Butterflies Living on Land Sold to Walmart Developer Are Now Officially Endangered
When news broke last month that the University of Miami had sold an 88-acre plot of endangered pine rockland forest to a Palm Beach developer that planned to build a Walmart, environmentalists and activists were outraged. The rare forest is the only habitat of several species, most famously the Bartram's scrub-hairstreak butterfly. At the time, though, the species wasn't officially listed as endangered.
Photo courtesy of Paul Anthony A Bartram's scrub-hairstreak butterfly, which will be officially endangered September 11, near the site of the controversial UM sale.
That changed yesterday: The U.S. Fish and Wildlife Service (USFWS) announced the Bartram's, as well as the Florida leafwing, will be designated as endangered beginning September 11. The two species' habitats will also be listed as critical.
"What that does, in effect, is add a layer of protection," Ken Warren, a spokesman for the
USFWS, tells Riptide.
Not that much protection, though, when it comes to the planned Walmart on one of the species' last remaining pieces of native habitat.
Although the endangered listings provide the butterflies protection from federal activities and make it illegal to transport or capture the two species, it would not prevent Walmart from bulldozing their homes, and Ram, the development company, has no plans of stopping.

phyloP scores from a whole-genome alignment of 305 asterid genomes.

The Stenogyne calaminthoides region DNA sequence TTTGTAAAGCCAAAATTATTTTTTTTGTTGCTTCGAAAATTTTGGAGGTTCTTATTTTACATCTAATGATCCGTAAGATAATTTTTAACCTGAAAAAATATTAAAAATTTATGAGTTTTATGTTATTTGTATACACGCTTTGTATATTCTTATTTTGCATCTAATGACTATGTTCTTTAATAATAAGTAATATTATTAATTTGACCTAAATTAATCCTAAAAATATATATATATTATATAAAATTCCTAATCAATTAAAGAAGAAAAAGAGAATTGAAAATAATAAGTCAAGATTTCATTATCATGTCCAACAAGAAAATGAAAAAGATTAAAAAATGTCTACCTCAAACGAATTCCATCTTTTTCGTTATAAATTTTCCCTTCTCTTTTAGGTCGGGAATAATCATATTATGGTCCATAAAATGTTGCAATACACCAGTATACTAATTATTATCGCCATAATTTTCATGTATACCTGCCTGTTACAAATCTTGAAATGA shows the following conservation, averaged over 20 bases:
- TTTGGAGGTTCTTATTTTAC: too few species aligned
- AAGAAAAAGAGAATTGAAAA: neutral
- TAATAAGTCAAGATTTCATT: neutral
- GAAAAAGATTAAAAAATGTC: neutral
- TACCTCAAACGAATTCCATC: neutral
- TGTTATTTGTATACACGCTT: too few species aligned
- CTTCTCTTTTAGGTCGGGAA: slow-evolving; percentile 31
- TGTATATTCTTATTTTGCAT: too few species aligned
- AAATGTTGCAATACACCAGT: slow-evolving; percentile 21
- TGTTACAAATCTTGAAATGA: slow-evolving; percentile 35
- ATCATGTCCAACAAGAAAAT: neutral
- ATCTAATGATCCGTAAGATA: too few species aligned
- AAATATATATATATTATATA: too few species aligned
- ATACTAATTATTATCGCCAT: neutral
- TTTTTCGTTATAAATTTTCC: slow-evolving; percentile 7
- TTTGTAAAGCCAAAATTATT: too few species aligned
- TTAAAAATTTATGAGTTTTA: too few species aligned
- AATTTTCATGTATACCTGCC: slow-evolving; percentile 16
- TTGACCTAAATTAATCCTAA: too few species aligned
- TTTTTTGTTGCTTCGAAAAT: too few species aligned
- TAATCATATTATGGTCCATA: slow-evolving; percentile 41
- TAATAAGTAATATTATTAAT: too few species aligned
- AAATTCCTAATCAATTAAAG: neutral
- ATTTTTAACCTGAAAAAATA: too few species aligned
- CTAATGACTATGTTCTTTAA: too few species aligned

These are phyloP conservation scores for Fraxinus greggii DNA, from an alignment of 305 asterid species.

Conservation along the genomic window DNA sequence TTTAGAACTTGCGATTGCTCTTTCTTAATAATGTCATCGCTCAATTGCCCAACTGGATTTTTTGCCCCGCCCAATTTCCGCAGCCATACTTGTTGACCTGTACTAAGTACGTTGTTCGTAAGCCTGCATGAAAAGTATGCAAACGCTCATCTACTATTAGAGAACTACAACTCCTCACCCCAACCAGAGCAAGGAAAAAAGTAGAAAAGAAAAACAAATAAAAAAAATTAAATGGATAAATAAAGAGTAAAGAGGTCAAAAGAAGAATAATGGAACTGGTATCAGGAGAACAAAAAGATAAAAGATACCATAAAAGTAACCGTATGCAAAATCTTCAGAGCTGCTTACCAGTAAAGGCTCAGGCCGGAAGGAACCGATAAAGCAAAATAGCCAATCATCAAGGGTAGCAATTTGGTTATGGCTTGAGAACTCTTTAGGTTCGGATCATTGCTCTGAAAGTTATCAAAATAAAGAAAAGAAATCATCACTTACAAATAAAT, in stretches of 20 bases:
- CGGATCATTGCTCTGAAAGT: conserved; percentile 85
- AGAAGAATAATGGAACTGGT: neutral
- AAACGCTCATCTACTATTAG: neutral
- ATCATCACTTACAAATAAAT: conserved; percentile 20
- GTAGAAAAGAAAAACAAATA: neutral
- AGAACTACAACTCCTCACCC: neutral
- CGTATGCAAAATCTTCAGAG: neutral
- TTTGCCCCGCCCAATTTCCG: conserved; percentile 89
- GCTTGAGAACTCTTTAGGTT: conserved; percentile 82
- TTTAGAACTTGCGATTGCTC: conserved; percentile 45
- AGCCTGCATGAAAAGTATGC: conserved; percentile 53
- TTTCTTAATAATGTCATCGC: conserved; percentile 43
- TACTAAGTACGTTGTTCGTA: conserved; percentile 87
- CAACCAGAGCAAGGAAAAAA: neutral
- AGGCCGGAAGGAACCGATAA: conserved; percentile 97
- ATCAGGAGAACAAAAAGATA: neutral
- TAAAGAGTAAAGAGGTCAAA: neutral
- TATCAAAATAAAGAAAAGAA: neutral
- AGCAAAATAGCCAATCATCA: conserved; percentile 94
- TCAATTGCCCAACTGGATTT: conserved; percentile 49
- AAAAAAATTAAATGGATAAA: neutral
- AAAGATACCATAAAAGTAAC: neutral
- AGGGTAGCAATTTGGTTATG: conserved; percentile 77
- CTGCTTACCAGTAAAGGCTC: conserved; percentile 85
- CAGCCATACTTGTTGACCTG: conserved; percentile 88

"Since receiving the letter from Fish & Wildlife Services on July 15, we have determined that these species should just be treated as if they are listed -- we will do a survey for occupied habitat and come up with an avoidance plan," the company's chairman, Peter Cummings, said in a statement. "Ram is committed to species protection."
The Bartram's scrub-hairstreak, a gray butterfly with broad white bands and a bright-orange dot on each wing, lives only in the pine rocklands in five areas of Miami-Dade County and Big Pine Key, according to Warren, and the leafwing is now found only in the Everglades. The ranges of both have been decimated by development.
"When you mess with their habitat," Warren says, "you mess with their ability to breed, to feed, and to shelter."
Anti-development activists who have recently visited the site say there's no question the endangered butterfly is living there.
Last month Paul Anthony, who previously lived near the site of the land sale and opposes the development, took a walk with a Zoo Miami official around the property adjacent to the land slated for development by Ram. It was rainy, and the forest wasn't as vibrant as usual, but along the side of a dirt road on the property Anthony saw a flash of gray, white, and orange perched atop a flower -- a Bartram's.
"We were like, 'Oh, great! We found one!'" Anthony tells Riptide. "Anytime you see one, it brings a smile to your face."